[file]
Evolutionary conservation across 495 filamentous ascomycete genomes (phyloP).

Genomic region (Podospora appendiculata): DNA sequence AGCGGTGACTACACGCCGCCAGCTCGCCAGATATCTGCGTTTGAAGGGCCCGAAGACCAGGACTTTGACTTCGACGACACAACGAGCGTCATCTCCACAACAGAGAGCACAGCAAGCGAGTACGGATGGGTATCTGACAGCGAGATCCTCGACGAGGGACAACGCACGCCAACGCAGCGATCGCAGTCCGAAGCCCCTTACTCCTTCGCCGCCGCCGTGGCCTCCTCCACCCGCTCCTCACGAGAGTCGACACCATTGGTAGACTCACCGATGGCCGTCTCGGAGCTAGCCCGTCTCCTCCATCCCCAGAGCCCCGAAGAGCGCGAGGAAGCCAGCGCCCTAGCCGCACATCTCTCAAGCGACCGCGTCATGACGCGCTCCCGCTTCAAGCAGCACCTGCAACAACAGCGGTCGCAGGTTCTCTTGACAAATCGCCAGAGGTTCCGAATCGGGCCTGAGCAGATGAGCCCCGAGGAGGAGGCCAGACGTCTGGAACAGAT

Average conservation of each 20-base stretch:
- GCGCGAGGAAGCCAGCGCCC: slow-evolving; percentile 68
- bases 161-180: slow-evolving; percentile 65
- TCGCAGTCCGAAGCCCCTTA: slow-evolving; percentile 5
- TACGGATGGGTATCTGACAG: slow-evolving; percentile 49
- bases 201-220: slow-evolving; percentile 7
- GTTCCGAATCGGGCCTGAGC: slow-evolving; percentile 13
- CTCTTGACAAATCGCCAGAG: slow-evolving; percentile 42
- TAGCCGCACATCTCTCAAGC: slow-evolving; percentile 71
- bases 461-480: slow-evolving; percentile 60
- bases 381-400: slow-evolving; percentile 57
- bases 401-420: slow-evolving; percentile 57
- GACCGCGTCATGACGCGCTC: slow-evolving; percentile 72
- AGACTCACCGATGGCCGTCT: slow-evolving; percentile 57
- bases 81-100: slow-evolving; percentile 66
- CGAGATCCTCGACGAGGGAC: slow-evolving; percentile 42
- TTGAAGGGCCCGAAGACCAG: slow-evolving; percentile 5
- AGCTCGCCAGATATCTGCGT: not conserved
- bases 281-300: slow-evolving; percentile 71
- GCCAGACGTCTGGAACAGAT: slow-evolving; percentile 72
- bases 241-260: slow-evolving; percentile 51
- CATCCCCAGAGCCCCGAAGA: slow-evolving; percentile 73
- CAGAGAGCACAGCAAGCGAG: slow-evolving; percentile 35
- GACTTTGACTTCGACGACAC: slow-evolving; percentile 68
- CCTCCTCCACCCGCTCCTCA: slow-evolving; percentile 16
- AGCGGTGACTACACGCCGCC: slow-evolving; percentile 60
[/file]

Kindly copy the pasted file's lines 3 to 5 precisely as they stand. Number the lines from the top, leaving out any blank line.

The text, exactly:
Average conservation of each 20-base stretch:
- GCGCGAGGAAGCCAGCGCCC: slow-evolving; percentile 68
- bases 161-180: slow-evolving; percentile 65